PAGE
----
As Ukraine conflict rages, Biden seeks to unite Americans in annual speech
With the conflict in Ukraine raging, Biden intends to use the annual speech to stress the importance of countering Putin and push his domestic economic agenda, including reintroducing elements of his stalled Build Back Better program.
WASHINGTON — U.S. President Joe Biden, who has earned praise for his efforts to rally European allies and other nations against Russian President Vladimir Putin's invasion of Ukraine, will turn to uniting Americans in the State of the Union speech on Tuesday.
With the conflict in Ukraine raging, Biden intends to use the annual speech to stress the importance of countering Putin and push his domestic economic agenda, including reintroducing elements of his stalled Build Back Better program, administration officials said.
"Every State of Union speech also reflects a moment of time," White House Press Secretary Jen Psaki said on Monday. Biden, she said, will detail his efforts "to rally the world to stand up for democracy and against Russian aggression."
Democrats are expected to have a difficult time holding control of the U.S. House of Representatives — and perhaps the Senate as well - in the Nov. 8 elections, analysts said, which would likely cripple Biden’s policy goals.
A rebound in Biden’s public standing would make the task of staying in power easier.
"The (speech) comes at a good time,” said John Geer, a political scientist and an expert in public opinion at Vanderbilt University. "He needs to grab the national stage and set a course that offers a brighter future."
Biden should tout his work helping the world resist Putin’s advances, Geer said, while celebrating the effectiveness of vaccines and other mitigation measures that have brought about a sharp decline in COVID-19 cases and easing of guidance by the Centers for Disease Control and Prevention.
Public opinion polls have shown Biden out of favor with the majority of Americans for months. The most recent Reuters/Ipsos poll, taken last week, showed him at 43% approval.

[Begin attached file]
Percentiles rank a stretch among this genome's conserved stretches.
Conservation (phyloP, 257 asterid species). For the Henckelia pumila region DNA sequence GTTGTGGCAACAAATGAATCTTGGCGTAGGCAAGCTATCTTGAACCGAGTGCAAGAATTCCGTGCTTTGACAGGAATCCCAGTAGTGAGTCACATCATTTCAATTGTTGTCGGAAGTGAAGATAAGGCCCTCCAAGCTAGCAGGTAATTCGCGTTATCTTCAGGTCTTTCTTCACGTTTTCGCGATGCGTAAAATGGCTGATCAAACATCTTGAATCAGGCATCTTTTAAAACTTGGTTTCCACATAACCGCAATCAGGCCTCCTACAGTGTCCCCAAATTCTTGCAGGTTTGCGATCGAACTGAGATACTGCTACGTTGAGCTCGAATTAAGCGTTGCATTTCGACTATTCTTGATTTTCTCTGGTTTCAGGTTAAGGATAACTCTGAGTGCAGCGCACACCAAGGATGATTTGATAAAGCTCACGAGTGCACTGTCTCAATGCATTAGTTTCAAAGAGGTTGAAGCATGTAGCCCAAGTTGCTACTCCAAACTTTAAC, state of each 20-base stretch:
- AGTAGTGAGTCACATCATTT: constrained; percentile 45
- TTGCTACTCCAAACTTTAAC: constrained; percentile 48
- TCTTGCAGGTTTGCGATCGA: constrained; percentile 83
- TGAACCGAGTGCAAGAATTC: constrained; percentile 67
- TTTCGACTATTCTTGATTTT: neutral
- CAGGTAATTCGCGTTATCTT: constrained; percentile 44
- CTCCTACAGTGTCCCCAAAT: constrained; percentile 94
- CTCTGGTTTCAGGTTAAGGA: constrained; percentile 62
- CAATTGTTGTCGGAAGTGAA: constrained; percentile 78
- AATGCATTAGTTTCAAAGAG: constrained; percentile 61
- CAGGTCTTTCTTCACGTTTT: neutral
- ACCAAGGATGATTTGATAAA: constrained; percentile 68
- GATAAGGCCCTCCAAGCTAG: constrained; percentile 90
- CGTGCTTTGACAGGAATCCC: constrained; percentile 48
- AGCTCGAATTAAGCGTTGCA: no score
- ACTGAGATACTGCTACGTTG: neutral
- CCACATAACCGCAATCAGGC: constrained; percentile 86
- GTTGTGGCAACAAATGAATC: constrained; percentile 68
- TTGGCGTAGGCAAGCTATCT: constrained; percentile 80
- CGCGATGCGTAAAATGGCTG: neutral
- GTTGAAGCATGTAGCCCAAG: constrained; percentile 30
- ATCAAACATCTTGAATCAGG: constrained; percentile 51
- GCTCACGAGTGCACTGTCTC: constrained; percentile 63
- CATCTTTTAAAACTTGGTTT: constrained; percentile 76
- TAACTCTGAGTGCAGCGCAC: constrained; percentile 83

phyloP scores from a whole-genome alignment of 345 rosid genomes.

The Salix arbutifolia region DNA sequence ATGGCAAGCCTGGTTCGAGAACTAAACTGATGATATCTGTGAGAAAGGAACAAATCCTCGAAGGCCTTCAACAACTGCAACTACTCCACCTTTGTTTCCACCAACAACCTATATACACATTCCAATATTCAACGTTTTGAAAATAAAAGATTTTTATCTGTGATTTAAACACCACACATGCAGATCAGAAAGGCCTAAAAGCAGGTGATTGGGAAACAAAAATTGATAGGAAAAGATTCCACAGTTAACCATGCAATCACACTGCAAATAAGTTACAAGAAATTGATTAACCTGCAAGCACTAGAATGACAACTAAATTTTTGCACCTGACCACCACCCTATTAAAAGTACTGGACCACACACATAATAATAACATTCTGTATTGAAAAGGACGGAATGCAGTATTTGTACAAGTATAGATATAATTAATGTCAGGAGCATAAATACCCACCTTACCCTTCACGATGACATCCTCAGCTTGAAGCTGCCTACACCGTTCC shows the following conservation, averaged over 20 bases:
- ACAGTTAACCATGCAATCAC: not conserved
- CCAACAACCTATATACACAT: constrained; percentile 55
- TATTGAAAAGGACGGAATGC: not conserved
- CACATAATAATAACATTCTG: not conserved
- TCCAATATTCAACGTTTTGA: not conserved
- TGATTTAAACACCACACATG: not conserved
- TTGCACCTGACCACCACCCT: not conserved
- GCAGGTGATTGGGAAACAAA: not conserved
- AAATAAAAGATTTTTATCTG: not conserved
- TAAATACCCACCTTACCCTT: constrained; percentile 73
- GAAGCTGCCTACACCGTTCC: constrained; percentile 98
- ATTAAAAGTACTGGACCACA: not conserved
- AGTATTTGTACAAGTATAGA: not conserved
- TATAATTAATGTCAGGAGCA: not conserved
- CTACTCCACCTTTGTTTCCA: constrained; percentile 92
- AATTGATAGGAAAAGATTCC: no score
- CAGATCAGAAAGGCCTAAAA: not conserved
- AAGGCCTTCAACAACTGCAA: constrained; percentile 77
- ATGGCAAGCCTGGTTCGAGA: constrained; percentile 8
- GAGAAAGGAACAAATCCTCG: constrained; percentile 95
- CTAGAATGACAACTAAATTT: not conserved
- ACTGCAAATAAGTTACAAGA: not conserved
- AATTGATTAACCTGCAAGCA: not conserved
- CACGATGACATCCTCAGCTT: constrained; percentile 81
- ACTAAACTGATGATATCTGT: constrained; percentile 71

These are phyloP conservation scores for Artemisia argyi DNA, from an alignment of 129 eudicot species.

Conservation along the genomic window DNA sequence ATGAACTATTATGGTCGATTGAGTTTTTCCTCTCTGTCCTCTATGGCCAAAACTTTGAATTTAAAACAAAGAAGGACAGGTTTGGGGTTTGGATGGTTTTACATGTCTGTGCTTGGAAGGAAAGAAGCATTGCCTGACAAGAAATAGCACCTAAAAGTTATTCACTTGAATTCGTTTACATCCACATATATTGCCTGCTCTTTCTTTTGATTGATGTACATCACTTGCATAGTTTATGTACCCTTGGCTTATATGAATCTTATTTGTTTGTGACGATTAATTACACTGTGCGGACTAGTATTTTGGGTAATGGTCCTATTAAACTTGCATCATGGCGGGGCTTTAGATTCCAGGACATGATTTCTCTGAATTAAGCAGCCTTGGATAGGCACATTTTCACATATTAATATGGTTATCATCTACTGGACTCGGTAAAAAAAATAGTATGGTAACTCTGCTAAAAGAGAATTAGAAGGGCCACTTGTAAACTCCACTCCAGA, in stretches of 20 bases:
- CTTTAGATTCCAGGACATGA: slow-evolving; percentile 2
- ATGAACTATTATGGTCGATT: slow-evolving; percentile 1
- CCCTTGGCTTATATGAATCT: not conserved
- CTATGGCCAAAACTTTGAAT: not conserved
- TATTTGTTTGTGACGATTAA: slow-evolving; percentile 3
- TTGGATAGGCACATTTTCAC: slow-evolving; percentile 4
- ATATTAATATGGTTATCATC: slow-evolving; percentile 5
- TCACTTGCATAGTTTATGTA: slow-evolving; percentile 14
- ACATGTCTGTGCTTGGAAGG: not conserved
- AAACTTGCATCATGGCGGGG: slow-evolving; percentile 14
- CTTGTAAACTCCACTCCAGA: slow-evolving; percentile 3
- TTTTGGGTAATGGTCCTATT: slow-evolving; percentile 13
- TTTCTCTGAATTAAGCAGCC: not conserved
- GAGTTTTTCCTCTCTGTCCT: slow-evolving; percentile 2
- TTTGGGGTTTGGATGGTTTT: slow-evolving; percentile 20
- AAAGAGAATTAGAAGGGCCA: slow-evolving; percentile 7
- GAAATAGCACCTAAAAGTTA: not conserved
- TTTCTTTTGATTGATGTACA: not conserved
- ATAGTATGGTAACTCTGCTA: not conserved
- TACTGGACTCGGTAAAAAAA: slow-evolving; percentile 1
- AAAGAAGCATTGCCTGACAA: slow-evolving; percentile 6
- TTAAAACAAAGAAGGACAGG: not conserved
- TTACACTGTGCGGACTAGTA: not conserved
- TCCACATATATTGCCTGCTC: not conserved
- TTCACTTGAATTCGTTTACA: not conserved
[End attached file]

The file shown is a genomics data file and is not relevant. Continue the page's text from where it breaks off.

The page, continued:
Even with the jobless rate at 4%, most voters remain pessimistic about the economy largely due to skyrocketing consumer prices. A quarter of Democrats think the party has failed to take advantage of its rare control of the White House and both houses of Congress.
While aides believe Biden's perceived strength in handling COVID helped him win the presidency, some voters, especially Republicans, think the country has not moved quickly enough to ease pandemic restrictions as case counts have fallen.
On Tuesday, members of Congress attending Biden's speech at the U.S. Capitol will not be required to wear masks for the first time in months, a sight that could provide helpful optics for the president.
U.S. ECONOMY, RUSSIA SANCTIONS
Biden must convince viewers at home that the economy is, in fact, in solid shape despite inflation concerns, and that tough sanctions imposed by the Washington and allies are worth the pain. Russia's invasion of Ukraine could cause gasoline prices to skyrocket in the United States, adding to the highest inflation rate in 40 years.
About two-thirds of Americans support Biden slapping Russia with economic sanctions over its incursion into Ukraine.
At the same time, security at home is an issue. Federal authorities are reinstalling fencing around the Capitol as Washington prepares for planned trucker protests inspired by demonstrations in Canada against pandemic-related restrictions.
Biden can also trumpet his $1 trillion infrastructure bill that was passed last year with some Republican support.
He likely will urge swift confirmation of his pick for the U.S. Supreme Court, federal appeals Judge Ketanji Brown Jackson, who would be the first Black woman on the high court.
Matt Bennett, vice president of Third Way, a moderate Democrat think tank, said that Biden should aim for a sweeping tone about U.S. leadership on the world stage and the economy.
"The most important thing,” Bennett said, “is that he shows America that he is in command of world and domestic events. No policy idea or accomplishment is going to make a real difference."
(Reporting by James Oliphant and Trevor Hunnicutt; additional reporting by Steve Holland and Jason Lange; editing by Heather Timmons, Colleen Jenkins and Cynthia Osterman.)